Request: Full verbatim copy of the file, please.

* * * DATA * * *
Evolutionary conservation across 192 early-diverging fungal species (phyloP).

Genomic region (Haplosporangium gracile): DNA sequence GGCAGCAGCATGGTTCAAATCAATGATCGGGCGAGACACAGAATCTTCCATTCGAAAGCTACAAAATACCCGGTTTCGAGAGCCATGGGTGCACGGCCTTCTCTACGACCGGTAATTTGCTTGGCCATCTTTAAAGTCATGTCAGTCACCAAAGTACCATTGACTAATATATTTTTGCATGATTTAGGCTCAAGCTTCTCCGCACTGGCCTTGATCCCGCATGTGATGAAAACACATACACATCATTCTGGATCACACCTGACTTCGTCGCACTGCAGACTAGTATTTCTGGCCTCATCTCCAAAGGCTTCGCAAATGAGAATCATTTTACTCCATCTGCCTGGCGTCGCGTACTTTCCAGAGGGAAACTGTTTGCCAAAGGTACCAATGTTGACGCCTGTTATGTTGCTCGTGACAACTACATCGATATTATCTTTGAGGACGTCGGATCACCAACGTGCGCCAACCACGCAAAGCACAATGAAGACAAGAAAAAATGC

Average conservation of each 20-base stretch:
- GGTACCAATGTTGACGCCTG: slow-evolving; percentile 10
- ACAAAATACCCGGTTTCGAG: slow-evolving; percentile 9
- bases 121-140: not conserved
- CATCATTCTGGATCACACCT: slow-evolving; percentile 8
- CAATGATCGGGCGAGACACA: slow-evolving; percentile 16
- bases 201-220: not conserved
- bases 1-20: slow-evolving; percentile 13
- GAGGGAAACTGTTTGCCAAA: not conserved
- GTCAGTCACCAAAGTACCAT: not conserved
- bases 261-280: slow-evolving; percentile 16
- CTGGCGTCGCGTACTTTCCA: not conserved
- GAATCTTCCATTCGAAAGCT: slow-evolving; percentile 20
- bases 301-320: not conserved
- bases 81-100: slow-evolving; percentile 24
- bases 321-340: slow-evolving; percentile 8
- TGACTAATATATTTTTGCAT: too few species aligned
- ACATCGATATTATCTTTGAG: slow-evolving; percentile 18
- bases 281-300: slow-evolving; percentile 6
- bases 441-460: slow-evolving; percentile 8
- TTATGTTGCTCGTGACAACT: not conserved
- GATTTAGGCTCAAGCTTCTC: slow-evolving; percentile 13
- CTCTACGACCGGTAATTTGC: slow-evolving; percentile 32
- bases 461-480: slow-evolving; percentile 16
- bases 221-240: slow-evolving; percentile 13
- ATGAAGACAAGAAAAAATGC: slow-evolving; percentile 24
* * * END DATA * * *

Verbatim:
Evolutionary conservation across 192 early-diverging fungal species (phyloP).

Genomic region (Haplosporangium gracile): DNA sequence GGCAGCAGCATGGTTCAAATCAATGATCGGGCGAGACACAGAATCTTCCATTCGAAAGCTACAAAATACCCGGTTTCGAGAGCCATGGGTGCACGGCCTTCTCTACGACCGGTAATTTGCTTGGCCATCTTTAAAGTCATGTCAGTCACCAAAGTACCATTGACTAATATATTTTTGCATGATTTAGGCTCAAGCTTCTCCGCACTGGCCTTGATCCCGCATGTGATGAAAACACATACACATCATTCTGGATCACACCTGACTTCGTCGCACTGCAGACTAGTATTTCTGGCCTCATCTCCAAAGGCTTCGCAAATGAGAATCATTTTACTCCATCTGCCTGGCGTCGCGTACTTTCCAGAGGGAAACTGTTTGCCAAAGGTACCAATGTTGACGCCTGTTATGTTGCTCGTGACAACTACATCGATATTATCTTTGAGGACGTCGGATCACCAACGTGCGCCAACCACGCAAAGCACAATGAAGACAAGAAAAAATGC

Average conservation of each 20-base stretch:
- GGTACCAATGTTGACGCCTG: slow-evolving; percentile 10
- ACAAAATACCCGGTTTCGAG: slow-evolving; percentile 9
- bases 121-140: not conserved
- CATCATTCTGGATCACACCT: slow-evolving; percentile 8
- CAATGATCGGGCGAGACACA: slow-evolving; percentile 16
- bases 201-220: not conserved
- bases 1-20: slow-evolving; percentile 13
- GAGGGAAACTGTTTGCCAAA: not conserved
- GTCAGTCACCAAAGTACCAT: not conserved
- bases 261-280: slow-evolving; percentile 16
- CTGGCGTCGCGTACTTTCCA: not conserved
- GAATCTTCCATTCGAAAGCT: slow-evolving; percentile 20
- bases 301-320: not conserved
- bases 81-100: slow-evolving; percentile 24
- bases 321-340: slow-evolving; percentile 8
- TGACTAATATATTTTTGCAT: too few species aligned
- ACATCGATATTATCTTTGAG: slow-evolving; percentile 18
- bases 281-300: slow-evolving; percentile 6
- bases 441-460: slow-evolving; percentile 8
- TTATGTTGCTCGTGACAACT: not conserved
- GATTTAGGCTCAAGCTTCTC: slow-evolving; percentile 13
- CTCTACGACCGGTAATTTGC: slow-evolving; percentile 32
- bases 461-480: slow-evolving; percentile 16
- bases 221-240: slow-evolving; percentile 13
- ATGAAGACAAGAAAAAATGC: slow-evolving; percentile 24